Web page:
As someone who is responsible for some of the University element of Initial Teacher Education, it troubles me immensely that so many teachers seem to have very little respect for the University element of the courses they studied.
It is not universal, but not at all unusual, to hear teachers saying they learnt far more in the classroom than in their time in University, that trainee teachers should spend more time in school, or even that academic study for teachers is a waste of time.
I believe that it is hugely important, and I will explore why in a later post, but I am very interested in why it is that many teachers see the practical training as so much more important than the wider education.
In a conversation with my colleague Steve Caldock I came across a possible reason why. Ask any teacher why they do it and they often start talking about the ‘Aha!’ moments, the moments when learners and they themselves finally get something they have been working on. The moment when a series of learning events fall into place and success is finally achieved is a magical one, which propels many people to follow a career in teaching after they see it in a young person.
So when do the ‘Aha!’ moments of student teachers happen? In school.
Of course they do, that is when they put their learning into practice, that is when they are in the situation they are aiming to work in. School is ultimately what they are training for, so it is naturally when they feel the magical ‘Aha!’ moment.
The problem with that moment is it is so strong it often obscures all the groundwork that made it possible in the first place. Any such moment has a whole catalogue of learning behind it, a great deal of which for BEd and PGCE students takes place in University. Often it feels like that moment was where the learning happened, when in reality it is just the culmination, the point at which it fell in to place. Without the groundwork there is no such moment.
We would do well to look again at those ‘Aha!’ moments.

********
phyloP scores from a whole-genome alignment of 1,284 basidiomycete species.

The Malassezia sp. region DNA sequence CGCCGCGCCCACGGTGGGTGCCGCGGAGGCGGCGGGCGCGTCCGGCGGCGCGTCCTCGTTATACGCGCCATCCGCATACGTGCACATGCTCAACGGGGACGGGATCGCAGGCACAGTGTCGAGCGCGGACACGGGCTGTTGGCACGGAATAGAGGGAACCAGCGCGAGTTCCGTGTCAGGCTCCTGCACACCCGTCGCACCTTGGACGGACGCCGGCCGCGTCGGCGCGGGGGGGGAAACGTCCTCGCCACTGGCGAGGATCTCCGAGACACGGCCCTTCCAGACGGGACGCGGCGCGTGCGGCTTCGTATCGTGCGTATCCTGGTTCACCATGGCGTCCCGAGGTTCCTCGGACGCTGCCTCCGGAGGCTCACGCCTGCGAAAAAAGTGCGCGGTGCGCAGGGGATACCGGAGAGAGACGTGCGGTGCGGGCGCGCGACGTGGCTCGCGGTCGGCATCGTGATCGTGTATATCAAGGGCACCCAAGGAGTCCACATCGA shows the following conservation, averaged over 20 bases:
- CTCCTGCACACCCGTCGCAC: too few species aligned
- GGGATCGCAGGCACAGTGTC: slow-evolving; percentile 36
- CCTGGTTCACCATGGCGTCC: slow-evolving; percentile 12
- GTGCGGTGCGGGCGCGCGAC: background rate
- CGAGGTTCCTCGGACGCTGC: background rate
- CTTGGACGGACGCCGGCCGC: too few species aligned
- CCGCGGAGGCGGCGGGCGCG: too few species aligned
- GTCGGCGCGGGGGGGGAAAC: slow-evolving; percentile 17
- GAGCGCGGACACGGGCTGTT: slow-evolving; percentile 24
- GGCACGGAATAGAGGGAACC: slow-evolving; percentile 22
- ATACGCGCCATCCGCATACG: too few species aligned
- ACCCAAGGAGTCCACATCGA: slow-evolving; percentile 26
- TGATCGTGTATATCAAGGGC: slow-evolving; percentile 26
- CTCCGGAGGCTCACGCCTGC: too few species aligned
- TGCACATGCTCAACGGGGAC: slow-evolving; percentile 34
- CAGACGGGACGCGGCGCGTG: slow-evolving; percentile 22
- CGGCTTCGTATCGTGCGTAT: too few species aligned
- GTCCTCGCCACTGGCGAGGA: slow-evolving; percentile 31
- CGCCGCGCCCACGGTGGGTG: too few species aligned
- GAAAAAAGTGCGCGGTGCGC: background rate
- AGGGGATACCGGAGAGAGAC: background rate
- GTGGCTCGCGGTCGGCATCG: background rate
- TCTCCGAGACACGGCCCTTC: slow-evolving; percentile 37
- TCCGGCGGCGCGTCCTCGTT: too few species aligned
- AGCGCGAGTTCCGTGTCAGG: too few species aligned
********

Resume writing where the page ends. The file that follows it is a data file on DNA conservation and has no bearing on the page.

Image: CC BY NC ND MartinPhotoSport
3 thoughts on “The ‘Aha!’ moment; hiding the real learning?”
I completely agree. It worries me to think of less and less time spent on child development, subject specialism and pedagogy. I did a B.Ed as I went straight into teaching…a PGCE wouldn’t have suited me at that time. I have worked as a school based tutor for Dorset SCITT for the past 8 years and have found the most successful trainees (usually) to be the mature applicants who have worked with children/ are parents to have a real advantage compared to those with no experience of children. Teaching is a constantly evolving profession and I love supporting trainees, but can’t possibly teach my class and train a trainee effectively without excellent partnership. Training exclusively in schools would not give the opportunities afforded in HE institutions.
I’ve made this comment before I think but I do worry that teachers do not continue to extend their knowledge once they are in the classroom. Even the best university courses can’t possibly cover everything that should be in place. Things also develop across time. Learning to be a teacher is not like learning to drive where you get the basics then develop an understanding of being a motorist. You have to keep adding to that knowledge base both from the past and present thinking.
Unfortunately, schools do not see themselves as curators of the profession within them so time and status is not given to this very important aspect of being a teacher.
Yes, I concur and you might be interesrted in my recently published book, cloincidentally entitled: Aha! Teaching by Analogy, Trafford Publishing. Id be interested in your comments.